Usable speeds in the worst-case scenario translate even faster to more consistent experiences the rest of the time. Remember we're doing this for humans and now is an unprecedented time for low-income connectivity. The cost of getting online used to require stable housing. But nowadays you can be on the real internet with a real browser for almost nothing. Correspondingly smart devices and the internet have become important tools No matter your status. If you were homeless, why wouldn't you want a way to reach an important context, apply for jobs, and talk to other people when you also appreciate at least browsing products online just to cut down on time spent in a grocery store, especially in the midst of a contagious disease you can't afford to catch. That's why it's important to verify you can serve those people by checking your assumptions about the devices they can use. tools like Google Lighthouse are wonderful and you should use them. But if your choices aren't also informed by how hardware represents your users you're just posturing. The poblanos stated that 1.1 gigahertz isn't fast, to begin with, but it gets worse if it ran at that speed all the time. If it will produce the heat of a 40-watt incandescent bulb because phones don't have fans to dissipate that kind of heat instead they throttle themselves and start overheating. This happens with every phone, not just the cheap ones. And that's just the CPU. Your time to respond to user interaction may be fine in the abstract. But how's it feel combined with the delay from a cheap touchscreen? Your company probably doesn't sell phones so you can't do it. I did. If you really don't have any hints for how low your user base can go you can at least check what cheap androids Amazon sells a lot of. Also, the network throttling and lighthouse and browser Dev Tools are better than nothing but they're doomed to be much more optimistic than actual slow networks you'll need something that throttles at the packet level. packet-level throttling is more work to set up but it's the only way to be accurate. Here are some programs that can do it. Worst case scenario there's always some command line program you can search Stack Overflow to figure out. Now if you can avoid third parties then perfect do that it would have made my life 130 kilobytes easier. But absolutism won't help when businesses insist if we don't make third-party scripts our problems they become the user's problem. It's tempting to view third-party scripts as not your department or as a necessary evil you can't fight. But you have to fight to eke out even acceptable performance as evidenced by my devoting 87% of my budget to code that did nothing for users. First, apply engineering principles. Marketing revenue is one thing but decreasing its cost significantly is surprisingly low-hanging fruit. marketing people aren't stupid but they have different incentives. And they're missing the incentive to care about the partnership after the window ends. Write down what all third parties are like on your site and for how long and like all accounting track their actual payouts, not just the projected estimate that they approach you with is going to be as fancy as automated alerts are as simple as a spreadsheet. Even a little bookkeeping can avoid money sinks, for example, tic TOCs affiliate program. There are people with entire jobs dedicated to convincing you that their JavaScript snippet is free money. But remember that advertisers lie for a living loading their proposed JavaScript and the most powerful computer I had access to prove that the juice wasn't worth the squeeze. Tick-tock is an unusual net regard. Third-party code offers massive convenience but in exchange for a lot of risks. With increased legal scrutiny of just how profitable selling other users' data is. Weighing the risk is a skill you may want to practice. The ones you can avoid you can still compromise to find happier mediums between marketing income and user penalties. The image alternative is usually warned as only 90% accurate and the payout is similarly cut. But a single non-blocking HTTP request has almost no overhead compared to yet more JavaScript. A lot of analytics providers have also started offering server-side usage because ad blockers and other user privacy tools have worked their measurements. I've also heard good things about party towns. It wasn't ready at the time but that was two years ago. Worse than the performance penalties of analytics is when their blind spots lead to plans based on a distorted view of the world. Measuring accurate valid data is hard. People get degrees in statistics because statistics are tricky. Much of the field is learning how to avoid lying to ourselves with numbers. When it comes to web performance. I worry that we grapple with one of the strongest cases of survivorship bias. Getting even a rough number of how much market there was in my prototype was bizarrely difficult. It wasn't that I rejected data that didn't support my hypothesis, it was that the data was either untrustworthy or completely absent. Our analytics reported bounce rate for older Android versions varied by up to 10%. Between days that kind of variance isn't just impossible to use it indicated something was fundamentally wrong. Then I tried asking your Dynatrace folks how many HTTP requests never made it to a fully JavaScript-initiated session. That discrepancy could show how many users left before our site got its act together. Unfortunately, a week later they told me Dynatrace intentionally discards information. This sort of thing happened a lot. Now, these instances don't prove that there were a huge number of folks trying to use their slow website and leaving frustrated. But a hypothesis that survived several attempts at refutation is at least an interesting possibility. It's wild to me how many decisions were made using analytic software that doesn't even estimate how much I can't tell you. Is it that hard to believe we might have a blind spot or industry trends rich white and male? So there's already a bias that to compensate for that if our stats come from JavaScript and must download, parse and then upload to record a user it's not surprising we'd miss users who were too slow to serve. As unusual and hardline as the rules of meaningful web performance may seem made.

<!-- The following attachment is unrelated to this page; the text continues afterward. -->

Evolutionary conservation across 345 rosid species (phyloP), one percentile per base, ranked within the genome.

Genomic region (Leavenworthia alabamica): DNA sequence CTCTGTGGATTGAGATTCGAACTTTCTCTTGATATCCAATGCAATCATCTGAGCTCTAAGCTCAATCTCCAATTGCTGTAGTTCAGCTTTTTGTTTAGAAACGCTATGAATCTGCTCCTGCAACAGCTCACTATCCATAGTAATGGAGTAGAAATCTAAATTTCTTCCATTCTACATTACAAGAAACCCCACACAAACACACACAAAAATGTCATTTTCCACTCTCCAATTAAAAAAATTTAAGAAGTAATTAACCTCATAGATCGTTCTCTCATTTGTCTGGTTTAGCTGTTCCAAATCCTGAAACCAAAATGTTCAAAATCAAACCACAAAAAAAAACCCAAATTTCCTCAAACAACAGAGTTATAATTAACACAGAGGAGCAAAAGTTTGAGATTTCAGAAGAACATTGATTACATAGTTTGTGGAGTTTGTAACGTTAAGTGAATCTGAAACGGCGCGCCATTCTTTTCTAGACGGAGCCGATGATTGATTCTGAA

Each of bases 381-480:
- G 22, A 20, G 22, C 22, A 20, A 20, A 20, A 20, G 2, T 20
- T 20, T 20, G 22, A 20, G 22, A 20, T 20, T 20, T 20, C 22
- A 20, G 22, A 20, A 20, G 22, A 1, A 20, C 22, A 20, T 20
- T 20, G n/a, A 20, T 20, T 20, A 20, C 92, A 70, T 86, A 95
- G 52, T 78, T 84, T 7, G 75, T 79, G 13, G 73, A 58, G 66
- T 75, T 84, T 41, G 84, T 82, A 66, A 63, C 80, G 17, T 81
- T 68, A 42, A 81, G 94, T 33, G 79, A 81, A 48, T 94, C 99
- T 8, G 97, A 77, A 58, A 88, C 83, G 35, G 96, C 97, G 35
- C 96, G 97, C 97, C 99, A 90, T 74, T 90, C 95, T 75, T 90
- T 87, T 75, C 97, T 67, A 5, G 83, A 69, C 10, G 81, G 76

The strangest part is how normal accomplishing them can be. To make my front end 11 times faster I picked a software platform and then wrote business and UI code inside it that mingled back-end data with links and buttons to make normal web development. I don't even touch the back end. The actual hard part seems to be consistent priorities across the platform, the component code, the design, and the product decisions. As much performance knowledge as this project required I wonder how much more knowledge of a different kind it would take to ship it intact so it can actually improve users' lives. Luckily if you're attending UXDX that kind of knowledge is likely your job. I wish I had more useful advice and processes that produce more performance but that would be a disingenuous drawl I think never shipped. I hadn't found a process that works. Which is right. Since then I can question if my performance is so good. Truthfully, I don't know if any of our proposals got specific rejections even if I knew there was a more important question: if the technology has been here and users are out there what's stopping you?